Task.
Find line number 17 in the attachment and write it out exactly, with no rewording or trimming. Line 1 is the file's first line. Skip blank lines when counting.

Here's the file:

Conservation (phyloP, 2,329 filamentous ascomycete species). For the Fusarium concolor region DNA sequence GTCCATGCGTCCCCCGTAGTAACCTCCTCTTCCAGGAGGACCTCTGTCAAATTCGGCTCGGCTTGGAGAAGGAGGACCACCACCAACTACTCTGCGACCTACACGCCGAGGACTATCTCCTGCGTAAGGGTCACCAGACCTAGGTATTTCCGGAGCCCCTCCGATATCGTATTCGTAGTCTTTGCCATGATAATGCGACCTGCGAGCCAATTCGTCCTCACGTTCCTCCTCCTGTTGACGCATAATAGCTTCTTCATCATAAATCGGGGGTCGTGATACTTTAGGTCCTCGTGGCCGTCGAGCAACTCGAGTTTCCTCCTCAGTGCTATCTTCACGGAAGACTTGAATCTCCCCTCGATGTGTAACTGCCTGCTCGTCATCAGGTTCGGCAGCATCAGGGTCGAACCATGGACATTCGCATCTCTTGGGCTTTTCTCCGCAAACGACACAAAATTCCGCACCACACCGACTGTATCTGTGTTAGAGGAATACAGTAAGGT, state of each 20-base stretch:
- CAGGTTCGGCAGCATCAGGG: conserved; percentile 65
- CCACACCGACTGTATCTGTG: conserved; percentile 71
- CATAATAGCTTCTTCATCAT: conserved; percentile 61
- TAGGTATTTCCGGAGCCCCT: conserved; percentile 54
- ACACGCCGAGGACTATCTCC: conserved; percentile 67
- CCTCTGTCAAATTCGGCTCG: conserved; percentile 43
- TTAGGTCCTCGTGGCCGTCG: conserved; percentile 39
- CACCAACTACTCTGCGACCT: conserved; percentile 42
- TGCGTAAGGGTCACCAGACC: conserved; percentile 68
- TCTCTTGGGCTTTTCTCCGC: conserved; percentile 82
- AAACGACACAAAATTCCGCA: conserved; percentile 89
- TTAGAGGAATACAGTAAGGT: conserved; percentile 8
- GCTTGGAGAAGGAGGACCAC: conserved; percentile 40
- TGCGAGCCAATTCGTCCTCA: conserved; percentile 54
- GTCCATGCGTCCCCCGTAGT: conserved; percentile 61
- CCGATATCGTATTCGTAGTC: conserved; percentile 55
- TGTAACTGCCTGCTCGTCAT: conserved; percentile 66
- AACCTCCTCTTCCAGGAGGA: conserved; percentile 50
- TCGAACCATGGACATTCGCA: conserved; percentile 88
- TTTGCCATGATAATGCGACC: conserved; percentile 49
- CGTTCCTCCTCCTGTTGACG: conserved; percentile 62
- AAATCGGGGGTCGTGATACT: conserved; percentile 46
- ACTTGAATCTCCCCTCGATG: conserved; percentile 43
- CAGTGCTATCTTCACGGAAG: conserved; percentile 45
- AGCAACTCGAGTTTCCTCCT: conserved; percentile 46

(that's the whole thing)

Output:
- CCGATATCGTATTCGTAGTC: conserved; percentile 55